Did the USSR pledge support to Czechoslovakia before the Munich Agreement (1938 Sep 29 - 30)? If so, what kind of support did it pledge?

The reason I ask is because I recently came across this article. Down a ways, there is a paragraph in which I hilighted the Soviet part:

The Czechoslovak capitulation precipitated an outburst of national indignation. In demonstrations and rallies, Czechs and Slovaks called for a strong military government to defend the integrity of the state. A new cabinet—under General Jan Syrový—was installed, and on 23 September 1938 a decree of general mobilization was issued. The Czechoslovak army—modern and possessing an excellent system of frontier fortifications—was prepared to fight. The Soviet Union announced its willingness to come to Czechoslovakia's assistance. Beneš, however, refused to go to war without the support of the Western powers.

There's no citation anywhere in that paragraph. Is it true? Did the USSR really pledge assistance? If so then I have to rank this as a shocking revelation to my understand of WW2. Why would Stalin risk early war? My understanding was that the Soviet Union did not feel ready even in 1941 and thus wanted to stall for time as much as possible.

Note also that this was before the Molotov-Ribbentropt Pact (1939 August) and of course just before the British-French-Polish alliance (1939 March).

  • the Munich Agreement happened in 1938, not 1939
    – d.k
    Commented Sep 24, 2017 at 7:36
  • 1
    the Soviet Union was feeling ready to get involved in war in 1936, when it involved in the Spanish civil war
    – d.k
    Commented Sep 24, 2017 at 7:40
  • @user907860 yep, edited.
    – DrZ214
    Commented Sep 24, 2017 at 7:58

1 Answer 1


The Soviets and Czechs concluded a Mutual Assistance Pact in 1935, good for five years, until 1940.

The Soviets proposed to honor that pact in 1938 during the Munich crisis. The "sticking point" was that the Soviet army would have had to cross the territory of Poland or Romania to reach Czechoslovakia.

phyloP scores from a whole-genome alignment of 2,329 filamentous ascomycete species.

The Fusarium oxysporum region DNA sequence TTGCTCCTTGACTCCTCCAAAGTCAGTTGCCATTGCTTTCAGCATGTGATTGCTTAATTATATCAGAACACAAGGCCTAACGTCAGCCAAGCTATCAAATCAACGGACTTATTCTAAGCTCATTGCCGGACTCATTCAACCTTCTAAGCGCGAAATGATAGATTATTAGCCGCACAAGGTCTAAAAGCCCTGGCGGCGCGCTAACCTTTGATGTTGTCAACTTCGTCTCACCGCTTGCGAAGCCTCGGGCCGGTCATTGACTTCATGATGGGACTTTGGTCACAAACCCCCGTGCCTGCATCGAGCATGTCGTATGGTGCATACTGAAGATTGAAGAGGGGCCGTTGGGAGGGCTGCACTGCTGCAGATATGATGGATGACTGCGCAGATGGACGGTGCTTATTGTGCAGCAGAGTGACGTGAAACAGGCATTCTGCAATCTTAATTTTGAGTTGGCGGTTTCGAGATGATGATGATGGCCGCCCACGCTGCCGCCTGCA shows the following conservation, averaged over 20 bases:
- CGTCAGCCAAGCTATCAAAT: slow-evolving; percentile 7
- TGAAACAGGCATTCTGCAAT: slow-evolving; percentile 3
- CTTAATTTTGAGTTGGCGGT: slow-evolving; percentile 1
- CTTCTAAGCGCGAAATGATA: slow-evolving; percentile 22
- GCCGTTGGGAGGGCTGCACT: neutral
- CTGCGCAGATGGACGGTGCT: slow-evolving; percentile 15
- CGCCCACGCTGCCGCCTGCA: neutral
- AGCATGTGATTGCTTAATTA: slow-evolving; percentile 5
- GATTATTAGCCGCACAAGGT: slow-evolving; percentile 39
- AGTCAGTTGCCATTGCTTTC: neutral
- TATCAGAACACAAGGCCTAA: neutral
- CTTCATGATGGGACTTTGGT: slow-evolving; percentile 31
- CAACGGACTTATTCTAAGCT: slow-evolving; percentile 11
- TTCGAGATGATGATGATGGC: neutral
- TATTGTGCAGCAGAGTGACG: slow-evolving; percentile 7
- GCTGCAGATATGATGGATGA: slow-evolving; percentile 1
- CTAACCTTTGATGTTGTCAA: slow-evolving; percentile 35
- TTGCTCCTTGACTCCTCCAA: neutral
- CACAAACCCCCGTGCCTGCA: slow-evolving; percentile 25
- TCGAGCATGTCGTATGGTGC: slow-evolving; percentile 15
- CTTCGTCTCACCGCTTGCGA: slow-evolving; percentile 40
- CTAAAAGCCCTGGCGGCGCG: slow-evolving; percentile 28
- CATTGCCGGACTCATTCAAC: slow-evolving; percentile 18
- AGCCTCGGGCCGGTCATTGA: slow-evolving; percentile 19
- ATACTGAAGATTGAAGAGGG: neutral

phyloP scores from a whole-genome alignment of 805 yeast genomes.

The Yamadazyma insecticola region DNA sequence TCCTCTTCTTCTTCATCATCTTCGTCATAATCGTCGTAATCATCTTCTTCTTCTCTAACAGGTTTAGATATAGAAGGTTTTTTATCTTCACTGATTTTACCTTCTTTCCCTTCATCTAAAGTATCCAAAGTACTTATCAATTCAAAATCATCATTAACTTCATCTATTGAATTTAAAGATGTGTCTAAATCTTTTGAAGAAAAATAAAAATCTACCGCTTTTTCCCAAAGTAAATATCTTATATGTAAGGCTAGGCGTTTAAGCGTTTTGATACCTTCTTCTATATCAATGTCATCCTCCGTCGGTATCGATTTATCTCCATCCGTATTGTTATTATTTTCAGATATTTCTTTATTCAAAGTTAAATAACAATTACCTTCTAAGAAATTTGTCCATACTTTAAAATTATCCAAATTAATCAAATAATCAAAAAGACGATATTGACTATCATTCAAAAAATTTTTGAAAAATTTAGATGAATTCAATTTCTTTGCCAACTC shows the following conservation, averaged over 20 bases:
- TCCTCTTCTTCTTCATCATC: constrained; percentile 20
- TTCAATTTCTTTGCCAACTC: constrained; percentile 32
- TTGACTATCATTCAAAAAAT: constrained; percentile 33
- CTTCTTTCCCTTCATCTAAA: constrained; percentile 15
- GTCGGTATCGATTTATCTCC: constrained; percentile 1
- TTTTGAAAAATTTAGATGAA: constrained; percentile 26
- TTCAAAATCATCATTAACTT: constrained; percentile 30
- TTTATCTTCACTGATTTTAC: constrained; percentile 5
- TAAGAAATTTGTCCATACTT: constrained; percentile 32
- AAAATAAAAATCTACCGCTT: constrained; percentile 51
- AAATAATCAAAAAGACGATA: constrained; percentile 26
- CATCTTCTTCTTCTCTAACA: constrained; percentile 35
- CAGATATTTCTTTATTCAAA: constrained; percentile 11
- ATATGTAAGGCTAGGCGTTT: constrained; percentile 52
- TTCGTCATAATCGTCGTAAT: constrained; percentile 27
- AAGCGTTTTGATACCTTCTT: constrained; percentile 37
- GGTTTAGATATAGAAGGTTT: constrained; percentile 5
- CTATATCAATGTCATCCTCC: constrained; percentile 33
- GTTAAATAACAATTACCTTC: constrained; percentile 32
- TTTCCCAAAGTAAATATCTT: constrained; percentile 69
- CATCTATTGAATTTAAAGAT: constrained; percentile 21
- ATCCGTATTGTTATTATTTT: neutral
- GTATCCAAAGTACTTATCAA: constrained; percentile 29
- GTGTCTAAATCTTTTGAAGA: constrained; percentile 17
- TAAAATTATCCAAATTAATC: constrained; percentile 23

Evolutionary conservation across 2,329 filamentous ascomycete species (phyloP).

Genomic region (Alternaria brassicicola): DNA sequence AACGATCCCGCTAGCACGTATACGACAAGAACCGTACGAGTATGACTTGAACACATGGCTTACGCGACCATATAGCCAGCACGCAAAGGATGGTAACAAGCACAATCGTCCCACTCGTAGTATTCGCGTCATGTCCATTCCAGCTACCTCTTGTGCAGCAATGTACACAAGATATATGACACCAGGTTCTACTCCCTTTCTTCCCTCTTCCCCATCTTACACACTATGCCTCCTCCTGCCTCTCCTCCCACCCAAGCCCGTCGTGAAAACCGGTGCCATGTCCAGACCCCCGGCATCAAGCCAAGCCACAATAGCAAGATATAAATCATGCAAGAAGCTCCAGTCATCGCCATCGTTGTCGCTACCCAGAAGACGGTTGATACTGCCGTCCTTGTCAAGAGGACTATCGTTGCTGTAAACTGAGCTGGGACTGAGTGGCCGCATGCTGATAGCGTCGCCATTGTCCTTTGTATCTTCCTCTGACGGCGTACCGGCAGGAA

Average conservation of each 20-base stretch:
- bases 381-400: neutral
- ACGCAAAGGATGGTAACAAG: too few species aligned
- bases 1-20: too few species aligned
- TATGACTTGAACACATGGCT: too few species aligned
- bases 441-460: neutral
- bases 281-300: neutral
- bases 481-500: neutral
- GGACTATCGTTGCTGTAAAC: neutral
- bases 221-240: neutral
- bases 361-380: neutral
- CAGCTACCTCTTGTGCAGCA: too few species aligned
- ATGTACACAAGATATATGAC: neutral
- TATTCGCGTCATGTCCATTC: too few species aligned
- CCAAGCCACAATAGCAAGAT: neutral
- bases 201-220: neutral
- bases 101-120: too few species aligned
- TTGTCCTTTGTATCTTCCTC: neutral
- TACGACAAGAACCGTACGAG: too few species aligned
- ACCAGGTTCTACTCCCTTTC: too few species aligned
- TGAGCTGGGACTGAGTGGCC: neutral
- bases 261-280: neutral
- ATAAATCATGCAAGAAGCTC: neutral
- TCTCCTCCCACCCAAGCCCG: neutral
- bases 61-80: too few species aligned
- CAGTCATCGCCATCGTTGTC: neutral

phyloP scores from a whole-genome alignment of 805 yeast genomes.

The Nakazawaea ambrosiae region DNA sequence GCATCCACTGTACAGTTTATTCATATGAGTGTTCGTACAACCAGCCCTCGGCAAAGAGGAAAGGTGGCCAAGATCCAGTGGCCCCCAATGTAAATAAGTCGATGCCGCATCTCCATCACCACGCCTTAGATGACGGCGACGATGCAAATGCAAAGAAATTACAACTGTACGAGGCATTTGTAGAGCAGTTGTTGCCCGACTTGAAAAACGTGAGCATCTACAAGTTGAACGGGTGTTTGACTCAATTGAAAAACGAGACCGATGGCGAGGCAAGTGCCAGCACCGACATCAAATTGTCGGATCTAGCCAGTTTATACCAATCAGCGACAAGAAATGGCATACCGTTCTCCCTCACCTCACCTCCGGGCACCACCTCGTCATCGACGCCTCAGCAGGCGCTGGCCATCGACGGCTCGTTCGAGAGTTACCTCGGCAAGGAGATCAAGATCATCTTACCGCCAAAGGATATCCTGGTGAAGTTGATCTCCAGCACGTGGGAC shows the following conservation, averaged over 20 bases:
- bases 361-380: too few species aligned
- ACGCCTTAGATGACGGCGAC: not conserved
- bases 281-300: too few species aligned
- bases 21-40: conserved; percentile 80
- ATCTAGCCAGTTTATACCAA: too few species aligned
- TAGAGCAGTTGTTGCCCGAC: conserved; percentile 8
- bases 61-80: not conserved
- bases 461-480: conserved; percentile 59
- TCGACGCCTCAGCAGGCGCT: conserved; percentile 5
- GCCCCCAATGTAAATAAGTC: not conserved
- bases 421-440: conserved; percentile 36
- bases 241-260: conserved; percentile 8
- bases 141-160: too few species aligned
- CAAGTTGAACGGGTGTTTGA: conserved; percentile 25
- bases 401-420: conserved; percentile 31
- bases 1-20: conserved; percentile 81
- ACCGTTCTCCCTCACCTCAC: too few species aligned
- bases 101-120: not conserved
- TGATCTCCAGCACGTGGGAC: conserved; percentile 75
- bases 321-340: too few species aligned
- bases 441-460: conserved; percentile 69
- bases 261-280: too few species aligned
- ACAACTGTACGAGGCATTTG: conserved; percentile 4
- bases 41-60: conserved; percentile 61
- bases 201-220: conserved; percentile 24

The Czechs declined to invoke the treaty or seek Soviet help or otherwise go to war, without the support of the western powers. This, of course, was not forthcoming.

Strangely enough, the Soviets would have done better to go to war with Nazi Germany in 1938, just two years after Germany's refortification of the Rhineland, than in 1941, almost three years later, when Nazi power was at its peak; following the absorption of Czechoslovakia's Skoda Works, and the addition of French and Belgian iron and steel production capacity. Also, Czechoslovakia, with its Sudeten Mountains, was far more defensible than most of Poland or Russia. Between late 1938 and mid 1941, Germany conquered Czechoslovakia, Poland, Denmark, Norway, France, the Low Countries, Yugoslavia and Greece, while concluding alliances with Italy, Finland, Hungary, Romania, and Bulgaria in Europe, (not to mention Japan), thereby increasing in war power more than any other country during that span.

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    Nice find, I'm surprised wikipedia doesn't seem to have an article on that pact. It has one for the Soviet-Latvian mutual assistance pact, but not this one. And yeah, 1938 was definitely a better time to stop Germany, but I don't find that strange. What's strange is the MR-Pact where Russia gave Germany much material for 2 years. I'm not an expert but I don't think Germany could have done Barbarossa without those huge resources. I guess Russia hoped that Germany and Frace/Britain would weaken each other now that Britain was finally gonna stop appeasement and ally with Poland.
    – DrZ214
    Commented Sep 16, 2017 at 5:08
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    @DrZ214: The conventional wisdom, even from the German High Command, was it would take two years to conquer France, into 1942. That would have put Barbarossa in 1943, by which time the Soviet Union would have been prepared. But France fell in about two months.
    – Tom Au
    Commented Sep 16, 2017 at 5:50
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    The answer is correct (and I upvoted it) except the point that "Soviets would have done better". You mention that Germany's capacity of making war improved, but you completely disregard the Soviet war capacity.
    – Alex
    Commented Sep 16, 2017 at 13:23
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    @Alex: My new last sentence indirectly addresses that point by indicating that GErmany's war power increased more in 1938-41 than any other country in the world, including the Soviet Union.
    – Tom Au
    Commented Sep 16, 2017 at 16:36
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    "the Soviets would have done better to go to war with Nazi Germany in 1938" That is true in the abstract, and from a strictly technical standpoint; but to go to war against Germany on behalf of Czechoslovakia, the SU would have had to cross the borders of Poland or Romania, who were not prepared to allow the Soviets to pass without a fight (Poland even partook on the destruction of Czechoslovakia), and aggression against either would imply a crisis with France and Britain, so in practice, and taking politics into account, it was almost undoable... Commented Sep 24, 2017 at 16:54

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